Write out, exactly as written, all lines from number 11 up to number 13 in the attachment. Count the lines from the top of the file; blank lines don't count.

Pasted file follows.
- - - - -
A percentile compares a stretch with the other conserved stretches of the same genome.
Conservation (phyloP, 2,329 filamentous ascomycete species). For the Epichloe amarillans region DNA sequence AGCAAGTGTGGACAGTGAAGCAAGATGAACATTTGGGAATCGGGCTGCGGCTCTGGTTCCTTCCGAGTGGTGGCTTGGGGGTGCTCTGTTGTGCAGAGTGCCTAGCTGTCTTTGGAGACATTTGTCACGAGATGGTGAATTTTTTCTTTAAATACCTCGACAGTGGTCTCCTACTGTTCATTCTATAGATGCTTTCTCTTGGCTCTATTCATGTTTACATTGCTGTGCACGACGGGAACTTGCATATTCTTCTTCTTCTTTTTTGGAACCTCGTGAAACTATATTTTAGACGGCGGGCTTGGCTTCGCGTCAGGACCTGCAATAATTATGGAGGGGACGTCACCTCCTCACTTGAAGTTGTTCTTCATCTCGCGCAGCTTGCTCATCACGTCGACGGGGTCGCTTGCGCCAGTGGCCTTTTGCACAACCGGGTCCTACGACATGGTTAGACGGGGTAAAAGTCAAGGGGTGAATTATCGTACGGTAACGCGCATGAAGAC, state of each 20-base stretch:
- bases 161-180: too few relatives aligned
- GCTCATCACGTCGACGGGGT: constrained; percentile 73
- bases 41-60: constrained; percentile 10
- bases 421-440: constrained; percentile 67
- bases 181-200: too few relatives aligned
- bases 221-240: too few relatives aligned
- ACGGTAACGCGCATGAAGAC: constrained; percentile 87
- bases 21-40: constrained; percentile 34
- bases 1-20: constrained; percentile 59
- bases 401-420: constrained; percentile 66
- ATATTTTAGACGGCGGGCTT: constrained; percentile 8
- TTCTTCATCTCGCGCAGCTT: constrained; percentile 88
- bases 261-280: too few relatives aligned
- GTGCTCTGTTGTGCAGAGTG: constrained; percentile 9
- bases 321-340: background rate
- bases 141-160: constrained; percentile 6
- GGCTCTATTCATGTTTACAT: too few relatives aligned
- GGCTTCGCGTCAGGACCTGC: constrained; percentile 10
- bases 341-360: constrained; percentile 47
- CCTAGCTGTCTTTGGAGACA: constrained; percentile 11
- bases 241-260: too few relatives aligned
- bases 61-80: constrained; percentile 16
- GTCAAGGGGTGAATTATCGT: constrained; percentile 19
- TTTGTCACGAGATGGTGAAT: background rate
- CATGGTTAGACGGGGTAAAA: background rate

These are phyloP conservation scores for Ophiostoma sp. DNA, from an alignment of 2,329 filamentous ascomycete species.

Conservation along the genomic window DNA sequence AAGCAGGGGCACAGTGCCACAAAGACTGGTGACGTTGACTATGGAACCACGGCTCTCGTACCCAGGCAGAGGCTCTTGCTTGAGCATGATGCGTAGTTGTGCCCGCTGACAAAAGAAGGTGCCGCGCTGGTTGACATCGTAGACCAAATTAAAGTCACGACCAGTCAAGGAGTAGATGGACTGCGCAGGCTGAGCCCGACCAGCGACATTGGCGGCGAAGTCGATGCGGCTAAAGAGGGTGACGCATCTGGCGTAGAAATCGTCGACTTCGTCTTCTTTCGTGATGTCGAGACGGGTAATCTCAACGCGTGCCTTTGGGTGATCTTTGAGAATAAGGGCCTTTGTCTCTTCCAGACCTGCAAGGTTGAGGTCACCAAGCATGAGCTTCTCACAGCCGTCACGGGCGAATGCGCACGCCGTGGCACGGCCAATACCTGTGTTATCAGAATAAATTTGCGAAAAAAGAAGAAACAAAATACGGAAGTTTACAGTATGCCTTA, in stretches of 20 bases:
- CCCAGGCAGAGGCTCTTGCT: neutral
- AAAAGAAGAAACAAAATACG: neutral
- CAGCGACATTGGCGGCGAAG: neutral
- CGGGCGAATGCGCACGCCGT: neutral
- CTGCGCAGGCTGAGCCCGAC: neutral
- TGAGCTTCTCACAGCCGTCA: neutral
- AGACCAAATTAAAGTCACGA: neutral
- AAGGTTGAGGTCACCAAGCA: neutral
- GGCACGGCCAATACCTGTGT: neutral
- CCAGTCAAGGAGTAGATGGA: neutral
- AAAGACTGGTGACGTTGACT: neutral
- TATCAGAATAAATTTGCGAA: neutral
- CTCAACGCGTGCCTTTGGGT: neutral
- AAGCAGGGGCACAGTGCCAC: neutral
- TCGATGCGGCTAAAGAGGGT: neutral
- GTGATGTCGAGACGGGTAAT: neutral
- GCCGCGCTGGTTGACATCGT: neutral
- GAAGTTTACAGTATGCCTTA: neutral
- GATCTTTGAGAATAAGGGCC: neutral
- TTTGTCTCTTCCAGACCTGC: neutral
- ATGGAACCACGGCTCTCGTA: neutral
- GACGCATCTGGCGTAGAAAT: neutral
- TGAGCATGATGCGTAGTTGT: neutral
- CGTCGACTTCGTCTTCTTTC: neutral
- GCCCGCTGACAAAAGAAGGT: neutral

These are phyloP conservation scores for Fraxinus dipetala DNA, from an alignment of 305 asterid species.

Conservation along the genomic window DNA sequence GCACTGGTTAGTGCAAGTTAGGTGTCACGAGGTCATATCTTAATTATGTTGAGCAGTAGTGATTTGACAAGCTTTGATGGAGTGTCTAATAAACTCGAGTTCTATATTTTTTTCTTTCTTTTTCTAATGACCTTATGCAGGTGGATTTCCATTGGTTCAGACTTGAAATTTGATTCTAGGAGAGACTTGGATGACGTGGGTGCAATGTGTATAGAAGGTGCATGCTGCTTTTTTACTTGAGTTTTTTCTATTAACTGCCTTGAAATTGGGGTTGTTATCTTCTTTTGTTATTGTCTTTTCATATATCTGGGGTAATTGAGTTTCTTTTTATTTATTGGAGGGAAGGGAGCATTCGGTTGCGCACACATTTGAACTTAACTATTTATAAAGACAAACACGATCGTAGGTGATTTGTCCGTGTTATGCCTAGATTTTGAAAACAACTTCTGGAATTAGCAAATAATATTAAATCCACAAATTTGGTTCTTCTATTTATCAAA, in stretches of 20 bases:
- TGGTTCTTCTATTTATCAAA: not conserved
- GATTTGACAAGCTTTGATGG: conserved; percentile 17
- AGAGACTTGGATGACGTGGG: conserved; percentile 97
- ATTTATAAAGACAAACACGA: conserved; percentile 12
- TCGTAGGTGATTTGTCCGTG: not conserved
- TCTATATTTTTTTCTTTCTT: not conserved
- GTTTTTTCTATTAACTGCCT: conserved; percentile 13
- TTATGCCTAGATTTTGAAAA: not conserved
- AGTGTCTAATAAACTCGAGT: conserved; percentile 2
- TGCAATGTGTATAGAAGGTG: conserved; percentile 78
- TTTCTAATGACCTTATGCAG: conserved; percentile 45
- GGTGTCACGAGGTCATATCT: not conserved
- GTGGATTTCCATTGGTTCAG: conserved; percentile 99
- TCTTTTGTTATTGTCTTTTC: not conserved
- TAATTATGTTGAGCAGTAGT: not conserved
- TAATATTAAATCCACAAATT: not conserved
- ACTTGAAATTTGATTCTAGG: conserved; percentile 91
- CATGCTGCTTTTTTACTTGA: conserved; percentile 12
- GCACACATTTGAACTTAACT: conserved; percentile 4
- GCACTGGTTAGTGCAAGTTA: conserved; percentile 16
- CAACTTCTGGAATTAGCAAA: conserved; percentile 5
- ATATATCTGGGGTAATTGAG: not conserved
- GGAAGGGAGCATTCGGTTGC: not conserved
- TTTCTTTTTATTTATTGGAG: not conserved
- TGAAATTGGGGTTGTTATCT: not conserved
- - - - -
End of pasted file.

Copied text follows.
- bases 1-20: constrained; percentile 59
- bases 401-420: constrained; percentile 66
- ATATTTTAGACGGCGGGCTT: constrained; percentile 8